The Help

Written by Kathryn Stockett

Reviewed by Lauren P. (age 14)

The Help by Kathryn Stockett is about the black maids and white employers in Jackson Mississippi. This novel covers the racist and segregated ways of Jackson during the 1960ís . Ms Skeeter Phelan (a 23 year old white female) decides, in order to pursue her dream to become a writer, she decides to begin a book about the lives, feelings, and struggles of the help (colored maids) Skeeter begins to interview over a dozen maids, with the help of Aibileen and Minny (black maids in Jackson) about what it takes to be the help in the white homes and their experiences. Throughout the book these 3 women develop a friendship that, during this time, nobody thought they could be friends. During this time, Skeeter learns about the love between the white employers and the black help, and the hatred, pain and suffering they experience. The maids would talk about how white employers entrusted the help to raise their children but on the other hand the help couldnít eat at the same table as the white families or use the same bathroom. Skeeter takes a lot of risks just like the maids in order to complete this book. Skeeterís perspective on the ways of Jackson causes a lot of change in her life, She looses a lot of old friends. However, she is determined to do everything she can to get this book published!

I would have to say The Help by Kathryn Stockett is definitely one of my favorite books! It lets you into the eyes of the women living in the most racist time in history. Love, sadness, betrayel, comedy and love all come together to form this amazing novel. While reading The Help, I felt like I was in Jackson Mississippi during the 1960ís witnessing all the events that took place. I felt nervous when Aibileen and Minny talked about what would happen when the book got published and people found out that they were involved. I also felt exited when Skeeter fell in love. Then sadness when Ms. Phelan becomes ill. The book made me feel all different kinds of emotions. The cool thing about this story was that you were able to see through 3 diferent characters eyes. Each chapter was 1 out of the 3 narrators. Skeeter, Minny, and Aiblileen each tell a bit about there struggles and fears present during the making of the book.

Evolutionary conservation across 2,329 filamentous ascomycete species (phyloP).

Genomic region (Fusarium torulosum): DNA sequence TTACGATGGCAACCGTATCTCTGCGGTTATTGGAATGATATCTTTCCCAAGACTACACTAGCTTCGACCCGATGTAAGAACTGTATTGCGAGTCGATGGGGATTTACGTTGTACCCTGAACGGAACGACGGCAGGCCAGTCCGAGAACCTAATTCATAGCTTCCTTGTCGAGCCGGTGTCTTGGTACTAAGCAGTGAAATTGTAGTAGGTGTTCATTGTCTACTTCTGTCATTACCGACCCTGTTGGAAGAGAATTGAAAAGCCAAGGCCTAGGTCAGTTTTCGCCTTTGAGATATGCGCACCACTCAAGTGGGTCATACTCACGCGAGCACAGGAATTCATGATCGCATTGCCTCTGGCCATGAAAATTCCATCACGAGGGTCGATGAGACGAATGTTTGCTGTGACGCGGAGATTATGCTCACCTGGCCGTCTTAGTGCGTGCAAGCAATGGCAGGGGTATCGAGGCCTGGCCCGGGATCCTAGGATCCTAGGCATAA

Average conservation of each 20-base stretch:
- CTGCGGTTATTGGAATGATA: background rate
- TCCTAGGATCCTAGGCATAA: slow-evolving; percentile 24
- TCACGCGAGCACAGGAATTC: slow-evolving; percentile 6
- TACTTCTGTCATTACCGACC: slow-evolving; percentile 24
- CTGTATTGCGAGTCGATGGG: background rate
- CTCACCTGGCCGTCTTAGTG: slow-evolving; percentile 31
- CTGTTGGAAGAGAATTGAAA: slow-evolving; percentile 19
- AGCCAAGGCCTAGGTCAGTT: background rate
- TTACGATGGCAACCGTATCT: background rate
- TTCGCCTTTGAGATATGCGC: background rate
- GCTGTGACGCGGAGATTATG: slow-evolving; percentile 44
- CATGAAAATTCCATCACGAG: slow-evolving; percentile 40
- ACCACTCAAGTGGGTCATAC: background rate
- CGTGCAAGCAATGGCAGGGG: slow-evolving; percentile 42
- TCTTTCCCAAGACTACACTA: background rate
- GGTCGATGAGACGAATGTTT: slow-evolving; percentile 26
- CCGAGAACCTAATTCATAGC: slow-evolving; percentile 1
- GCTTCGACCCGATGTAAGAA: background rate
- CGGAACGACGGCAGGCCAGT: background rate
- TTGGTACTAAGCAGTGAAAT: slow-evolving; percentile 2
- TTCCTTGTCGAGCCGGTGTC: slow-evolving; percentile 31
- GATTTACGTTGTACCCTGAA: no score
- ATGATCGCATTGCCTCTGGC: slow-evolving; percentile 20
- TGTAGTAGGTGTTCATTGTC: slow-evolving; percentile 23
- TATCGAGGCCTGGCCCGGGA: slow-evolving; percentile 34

I would recommend this story to high schoolers and up. In this story there were a lot of sad, unfair, and depressing events that would not be appropriate for younger children. Also by the time you reach high school you have learned about the civil rights act so itís interesting to see how people actually felt during the time.

Lauren P. is a member in A Way to Learn's Spring 2013 (2013-2014)